The new top personal tax rate of 39%
As many of you will know by now, the new 39% top tax rate comes into effect on 1 April 2021 for personal income in excess of $180,000.
We thought it worthwhile to highlight a few things you may need to consider and also note where there may be potential risks for what the Inland Revenue Department could view as “bad behaviour” or possibly tax avoidance.
Dividend payments before 1 April 2021?
Companies that have either a large Retained Earnings balance or individual ownership should consider the timing of dividends. Over the next few weeks, we will be contacting clients to see if there is a benefit for them in declaring a dividend before 1 April 2021.
We will assess the implications and steps that need to be taken, checking that the payment of a dividend won’t be seen as being “bad behaviour” and/or tax avoidance.
Areas of concerns include paying a greater dividend than would otherwise be expected; having a future dividend policy to reduce dividends paid in the future; borrowing to pay for a dividend; and creation of loans where dividends are not physically paid and loans that are reduced over a period of time.
We are of the view that Inland Revenue Department will be looking at dividends or behaviours that are outside the normal dividend policy of the company, as this is more likely to attract attention from them and to be challenged. We do suggest that a common-sense approach needs to be taken as a dividend exceeding what you would consider the norm could be looked at unfavourably.
Paying a salary to your spouse?
The Inland Revenue can deem the amount payable to a spouse as being excessive and not commensurate with market rates. Paying a spouse is an option to consider to take advantage of lower marginal tax rates but it does need to be a bona fide payment for services provided that have not been remunerated adequately in the past.
You will need to think carefully, if you are currently paid a salary from your company and are looking to reduce this to $180,000 from 1 April 2021.
A reduction in salary should only be considered, where there are commercial reasons to justify it, such as working reduced hours or a change in role within the business.
There is also the Penny and Hooper case to consider, when providing personal services through a company that you control. The case highlighted that if you work in the business you should be rewarded for your exertion and how much will depend on a number of factors:
- the controller or owner’s personal skill, judgement, and exertion, i.e., the more marketable these attributes are, the greater the remuneration should be;
- the use of capital assets;
- services provided by other staff;
- intangible assets;
- return on business risk;
- paying yourself should not result in the business being in an overall tax loss position.
Inland Revenue will more likely review situations where the personal service provider receives less than 80% of the net personal services profit (before their salary).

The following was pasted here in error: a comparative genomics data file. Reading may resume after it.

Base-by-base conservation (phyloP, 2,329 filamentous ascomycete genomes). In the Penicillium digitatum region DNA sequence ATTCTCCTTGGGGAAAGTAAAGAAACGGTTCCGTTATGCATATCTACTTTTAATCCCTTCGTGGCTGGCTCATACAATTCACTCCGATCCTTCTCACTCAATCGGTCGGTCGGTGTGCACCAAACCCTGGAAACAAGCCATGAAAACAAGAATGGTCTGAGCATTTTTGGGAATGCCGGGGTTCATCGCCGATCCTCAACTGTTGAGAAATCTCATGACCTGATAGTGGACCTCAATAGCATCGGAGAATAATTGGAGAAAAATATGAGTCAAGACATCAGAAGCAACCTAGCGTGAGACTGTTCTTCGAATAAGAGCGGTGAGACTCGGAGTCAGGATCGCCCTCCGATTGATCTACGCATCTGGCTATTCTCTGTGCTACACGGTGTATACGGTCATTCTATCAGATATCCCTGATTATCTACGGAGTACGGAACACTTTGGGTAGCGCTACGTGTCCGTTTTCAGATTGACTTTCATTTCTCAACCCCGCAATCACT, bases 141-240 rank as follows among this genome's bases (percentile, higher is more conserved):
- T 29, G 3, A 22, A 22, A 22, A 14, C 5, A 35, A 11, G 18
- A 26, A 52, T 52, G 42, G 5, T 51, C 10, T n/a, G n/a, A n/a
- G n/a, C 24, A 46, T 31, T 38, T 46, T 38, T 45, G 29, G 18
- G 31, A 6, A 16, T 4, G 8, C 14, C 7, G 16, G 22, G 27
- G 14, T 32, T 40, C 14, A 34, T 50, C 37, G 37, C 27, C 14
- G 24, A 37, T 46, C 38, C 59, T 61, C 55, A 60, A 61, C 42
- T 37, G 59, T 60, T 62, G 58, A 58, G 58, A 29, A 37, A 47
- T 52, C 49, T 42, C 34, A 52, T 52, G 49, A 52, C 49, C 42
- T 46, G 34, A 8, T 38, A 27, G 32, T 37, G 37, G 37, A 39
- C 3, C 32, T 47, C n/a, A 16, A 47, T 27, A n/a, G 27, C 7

What can be taken from this case is where there is a significant benefit in the form of tax savings arising from a restructure, there is a risk that the general anti-avoidance provisions will apply. Unless there are very solid non-tax related reasons for a restructure, we recommend specialist tax advice is sought before proceeding.
Changes to the ownership structure?
There are often many structures to use when moving from a sole trader through to a partnership, company and company transferring personal ownership to trust ownership.
The government has not signalled at this stage an increase to the trustee tax rate but has said it may be considered if behaviours change and it’s warranted for discussion. There is some benefit to be had, as dividends received by a trust are currently taxed at 33%, compared to a maximum of 39% for those whose personal income is in excess of $180,000.
If a change was to be made, you would need to consider:
- Shareholder continuity – A change in shareholder can result in the loss of imputation credits and tax losses. Often dividends would be paid in advance to clear out Retained Earnings prior to the change and to avoid any continuity issues.
- You need a good reason for any change made, especially now where there is risk of Inland Revenue reviewing shareholder changes in the future. The reasons for a restructure need to be considered and shown as being sound, making good business sense, and having been planned for some time.
There is some risk of being challenged by the Inland Revenue if you are doing something outside of what you would normally do and don’t have sufficient commercial grounds for this change.
We suggest that if you are looking at changes to your business structure, reducing salaries, and changes as to how dividends are paid, that you get in touch with us so that we can discuss any potential issues that may arise.